Under section 13 of the AABO, any of the parties to the appeal may at any time serve notice on any of the other parties to produce any document relating to the appeal for inspection, and the party being served with the request shall provide the document within 14 days after the notice is served.
Under section 18 of the AABO, the parties may be represented either by a barrister or a solicitor or, with the approval of the Secretary, by any other person authorized by any of the parties in writing.
In a situation where there is a question of law arises, the AAB may, before an appeal is determined, refer the question to the Court of Appeal for determination by way of case stated.
V. AAB’s Decision
Under section 22(1)(j) of the AABO, the AAB can: -
(i) confirm, vary or reverse the decision that is appealed against;
(ii) substitute therefor other decision; or
(iii) make such other order as it may think fit.
In exercising the AAB powers under section 22(1)(j), the AAB shall take into account of any ‘statement of policy’ lodged by the respondent with the Secretary to the AAB.
The AAB may order the case as so determined be sent back to the respondent for consideration by the respondent of such matter as the AAB orders.
Under section 25(1) of the AABO, the AAB will give reasons in writing for its decisions, which will include findings on material questions of fact and summary of the evidence on which those findings were based.
The AAB may also make an award as to costs relating to the appeal: see below, X. Costs.
Under section 22(1) of the AABO, the AAB shall only make an award as to costs against an appellant, if it is satisfied that he has conducted his case in a frivolous or vexatious manner, and against any other party to the appeal, if it is satisfied that in all the circumstances of the case it would be unjust and inequitable not to do so.
In Michael David Reeve v. PCPD, AAB 20/2018, dated 21 August 2019, the respondent submitted that the AAB should make a costs order against the appellant on the ground that the appellant’s complainant is a frivolous one. In its decision, the AAB stated that ‘a complaint is frivolous when it is not capable of reasoned argument, without foundation or where it cannot possibly succeed’ and that ‘a complaint is made in good faith if it was predominantly motivated by matter(s) not related to concern for one’s privacy’. The AAB is satisfied that the complaint was predominantly motivated by the appellant’s concern in relation to the matter leading to the removal of the Appellant’s administrative rights by the Assembly, and not any infringement of his personal data privacy rights. The AAB subsequently ordered that the appellant do pay to the respondent HK$40,000 being the costs incurred by the respondent in the appeal.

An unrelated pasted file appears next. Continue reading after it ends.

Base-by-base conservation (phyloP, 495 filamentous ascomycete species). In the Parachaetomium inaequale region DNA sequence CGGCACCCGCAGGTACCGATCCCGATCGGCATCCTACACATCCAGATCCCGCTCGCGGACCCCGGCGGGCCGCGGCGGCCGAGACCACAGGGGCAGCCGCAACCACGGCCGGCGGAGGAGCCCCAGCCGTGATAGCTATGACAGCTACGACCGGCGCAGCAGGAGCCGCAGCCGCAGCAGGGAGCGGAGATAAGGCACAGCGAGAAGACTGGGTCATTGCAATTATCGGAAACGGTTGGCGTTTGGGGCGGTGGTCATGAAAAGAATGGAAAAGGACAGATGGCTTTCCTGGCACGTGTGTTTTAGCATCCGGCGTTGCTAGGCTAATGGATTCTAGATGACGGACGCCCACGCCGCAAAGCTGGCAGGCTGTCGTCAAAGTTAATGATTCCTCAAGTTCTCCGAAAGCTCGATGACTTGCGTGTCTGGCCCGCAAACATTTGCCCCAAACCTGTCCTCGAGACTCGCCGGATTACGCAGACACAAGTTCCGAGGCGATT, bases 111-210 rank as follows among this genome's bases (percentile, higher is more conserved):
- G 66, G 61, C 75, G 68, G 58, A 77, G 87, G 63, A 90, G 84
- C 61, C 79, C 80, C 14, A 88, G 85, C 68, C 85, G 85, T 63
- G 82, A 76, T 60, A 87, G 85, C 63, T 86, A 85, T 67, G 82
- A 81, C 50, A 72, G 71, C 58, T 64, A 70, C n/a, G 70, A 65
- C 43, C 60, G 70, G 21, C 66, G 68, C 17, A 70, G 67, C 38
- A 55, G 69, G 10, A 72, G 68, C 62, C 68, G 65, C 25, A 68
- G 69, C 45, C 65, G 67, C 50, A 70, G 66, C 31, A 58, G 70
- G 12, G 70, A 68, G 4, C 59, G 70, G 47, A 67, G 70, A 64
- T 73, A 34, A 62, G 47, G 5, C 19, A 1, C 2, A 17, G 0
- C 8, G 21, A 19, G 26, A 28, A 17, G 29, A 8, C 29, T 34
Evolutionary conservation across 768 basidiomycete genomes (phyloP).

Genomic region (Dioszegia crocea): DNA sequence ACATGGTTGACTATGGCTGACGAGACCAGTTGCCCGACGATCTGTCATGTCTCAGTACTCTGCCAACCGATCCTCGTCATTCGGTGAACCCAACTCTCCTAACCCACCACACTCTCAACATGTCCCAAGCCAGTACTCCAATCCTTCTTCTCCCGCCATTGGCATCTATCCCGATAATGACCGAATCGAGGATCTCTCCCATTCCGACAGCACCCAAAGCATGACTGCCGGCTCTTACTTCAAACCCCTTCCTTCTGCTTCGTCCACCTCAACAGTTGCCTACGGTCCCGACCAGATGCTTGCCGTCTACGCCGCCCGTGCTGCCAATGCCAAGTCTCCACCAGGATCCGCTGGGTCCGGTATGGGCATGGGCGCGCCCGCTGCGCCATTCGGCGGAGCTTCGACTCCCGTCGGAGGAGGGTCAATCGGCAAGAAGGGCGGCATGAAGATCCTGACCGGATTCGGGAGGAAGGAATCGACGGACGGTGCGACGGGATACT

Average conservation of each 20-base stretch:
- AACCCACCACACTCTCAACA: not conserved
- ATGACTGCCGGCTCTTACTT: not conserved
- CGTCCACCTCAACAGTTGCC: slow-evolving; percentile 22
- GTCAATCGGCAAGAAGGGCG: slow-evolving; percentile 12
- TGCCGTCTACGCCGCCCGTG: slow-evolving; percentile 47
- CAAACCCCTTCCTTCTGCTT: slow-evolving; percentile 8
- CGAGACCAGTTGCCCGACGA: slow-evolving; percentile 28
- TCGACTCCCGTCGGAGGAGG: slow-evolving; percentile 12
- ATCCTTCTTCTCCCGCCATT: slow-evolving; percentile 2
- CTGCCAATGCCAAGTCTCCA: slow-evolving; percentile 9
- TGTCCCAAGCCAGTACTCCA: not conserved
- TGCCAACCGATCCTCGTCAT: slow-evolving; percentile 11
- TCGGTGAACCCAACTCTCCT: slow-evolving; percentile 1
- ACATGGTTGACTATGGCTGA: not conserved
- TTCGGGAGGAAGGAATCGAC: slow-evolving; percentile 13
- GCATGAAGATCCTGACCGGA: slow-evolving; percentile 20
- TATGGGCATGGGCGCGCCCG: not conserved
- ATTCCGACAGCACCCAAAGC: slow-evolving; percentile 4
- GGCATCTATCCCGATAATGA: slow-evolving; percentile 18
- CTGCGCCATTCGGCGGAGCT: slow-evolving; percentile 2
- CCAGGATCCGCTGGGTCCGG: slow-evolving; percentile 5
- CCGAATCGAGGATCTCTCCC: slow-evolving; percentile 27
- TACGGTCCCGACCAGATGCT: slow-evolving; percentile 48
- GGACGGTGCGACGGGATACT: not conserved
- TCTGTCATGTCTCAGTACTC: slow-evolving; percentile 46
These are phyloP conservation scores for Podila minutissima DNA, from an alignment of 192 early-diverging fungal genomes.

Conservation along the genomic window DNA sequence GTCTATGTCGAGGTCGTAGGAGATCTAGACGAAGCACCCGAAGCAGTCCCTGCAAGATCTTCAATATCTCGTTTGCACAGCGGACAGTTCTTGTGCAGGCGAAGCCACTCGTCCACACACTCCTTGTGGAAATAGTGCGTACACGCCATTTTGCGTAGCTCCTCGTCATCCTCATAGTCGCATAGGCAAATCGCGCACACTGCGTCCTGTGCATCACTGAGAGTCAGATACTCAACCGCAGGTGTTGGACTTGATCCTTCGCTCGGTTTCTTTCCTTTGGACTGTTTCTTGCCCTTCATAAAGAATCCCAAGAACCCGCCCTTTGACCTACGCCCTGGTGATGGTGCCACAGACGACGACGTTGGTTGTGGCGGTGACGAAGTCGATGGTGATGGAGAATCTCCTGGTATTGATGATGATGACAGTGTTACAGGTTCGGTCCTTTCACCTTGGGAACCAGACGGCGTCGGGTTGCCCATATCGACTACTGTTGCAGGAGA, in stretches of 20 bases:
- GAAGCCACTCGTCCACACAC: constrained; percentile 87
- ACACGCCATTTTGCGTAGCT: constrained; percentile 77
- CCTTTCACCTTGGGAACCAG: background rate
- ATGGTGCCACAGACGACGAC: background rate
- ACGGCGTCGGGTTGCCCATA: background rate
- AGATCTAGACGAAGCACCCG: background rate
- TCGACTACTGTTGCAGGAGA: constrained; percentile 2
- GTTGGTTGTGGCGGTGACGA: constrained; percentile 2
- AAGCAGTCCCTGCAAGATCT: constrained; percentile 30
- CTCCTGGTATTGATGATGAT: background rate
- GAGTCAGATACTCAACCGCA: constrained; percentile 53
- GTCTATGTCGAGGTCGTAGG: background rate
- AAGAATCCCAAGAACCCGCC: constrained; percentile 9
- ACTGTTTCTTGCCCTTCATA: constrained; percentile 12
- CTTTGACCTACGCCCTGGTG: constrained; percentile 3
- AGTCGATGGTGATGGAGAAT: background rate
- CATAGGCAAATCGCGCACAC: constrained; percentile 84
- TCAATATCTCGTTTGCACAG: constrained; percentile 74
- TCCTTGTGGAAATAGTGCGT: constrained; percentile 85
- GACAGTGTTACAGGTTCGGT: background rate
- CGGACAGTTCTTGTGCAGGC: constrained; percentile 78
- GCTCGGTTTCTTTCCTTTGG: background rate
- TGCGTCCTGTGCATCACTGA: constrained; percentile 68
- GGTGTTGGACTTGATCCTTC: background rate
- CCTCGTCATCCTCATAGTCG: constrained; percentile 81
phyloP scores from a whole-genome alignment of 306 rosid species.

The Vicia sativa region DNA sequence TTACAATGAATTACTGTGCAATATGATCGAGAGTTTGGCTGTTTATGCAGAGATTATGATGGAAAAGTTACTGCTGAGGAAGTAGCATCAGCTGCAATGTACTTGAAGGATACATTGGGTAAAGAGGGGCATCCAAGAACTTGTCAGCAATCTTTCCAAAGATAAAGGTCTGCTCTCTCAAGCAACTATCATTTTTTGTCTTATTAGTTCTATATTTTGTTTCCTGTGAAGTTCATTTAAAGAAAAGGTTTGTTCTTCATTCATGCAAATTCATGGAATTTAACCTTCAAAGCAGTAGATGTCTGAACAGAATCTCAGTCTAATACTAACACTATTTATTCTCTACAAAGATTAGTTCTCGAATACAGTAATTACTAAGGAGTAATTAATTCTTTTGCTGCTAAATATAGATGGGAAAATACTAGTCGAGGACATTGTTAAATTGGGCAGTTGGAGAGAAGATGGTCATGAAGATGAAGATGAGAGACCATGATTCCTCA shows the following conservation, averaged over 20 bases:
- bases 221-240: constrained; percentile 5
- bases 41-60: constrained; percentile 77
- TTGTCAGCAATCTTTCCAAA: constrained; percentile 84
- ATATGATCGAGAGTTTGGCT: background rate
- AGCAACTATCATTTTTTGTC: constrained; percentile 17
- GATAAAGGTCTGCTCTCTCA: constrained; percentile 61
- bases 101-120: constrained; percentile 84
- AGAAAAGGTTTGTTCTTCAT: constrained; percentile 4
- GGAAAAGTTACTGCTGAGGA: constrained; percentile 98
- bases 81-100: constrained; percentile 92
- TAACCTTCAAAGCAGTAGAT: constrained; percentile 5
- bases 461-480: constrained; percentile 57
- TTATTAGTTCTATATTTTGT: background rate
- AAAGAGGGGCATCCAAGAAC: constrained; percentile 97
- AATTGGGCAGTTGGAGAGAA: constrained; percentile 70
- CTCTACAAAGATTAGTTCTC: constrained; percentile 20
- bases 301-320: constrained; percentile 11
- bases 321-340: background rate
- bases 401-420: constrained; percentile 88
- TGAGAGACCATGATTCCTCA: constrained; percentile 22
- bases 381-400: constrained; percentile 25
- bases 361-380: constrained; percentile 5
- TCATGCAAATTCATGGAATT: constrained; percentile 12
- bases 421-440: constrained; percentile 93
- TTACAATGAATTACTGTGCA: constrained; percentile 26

In So Chung Leung v. PCPD, AAB 19/2018, dated 27 August 2019, the AAB ruled that although the PCPD had failed to investigate a potential breach of section 19(2)(a)(ii) of the PDPO (i.e. unable to comply with a Data Access Request within time period), costs do not automatically follow the event and that it would not be unjust or inequitable to make no award of costs in the case in pursuance of section 22(1)(b) of the AABO.
In conclusion, the AAB has a wide scope of powers in terms of how to conduct administrative appeal proceedings, and that complainant should take into consideration of the adverse cost consequences prior to bringing an appeal to the AAB.
It is also important that the public should be informed as to what mechanisms are in place should they feel aggrieved by a PCPD’s decision, and more importantly, what can they do to appeal such decision.
For more information regarding how to appeal PCPD’s decision, please contact ADG at firstname.lastname@example.org or Tel: +852 3725 4806.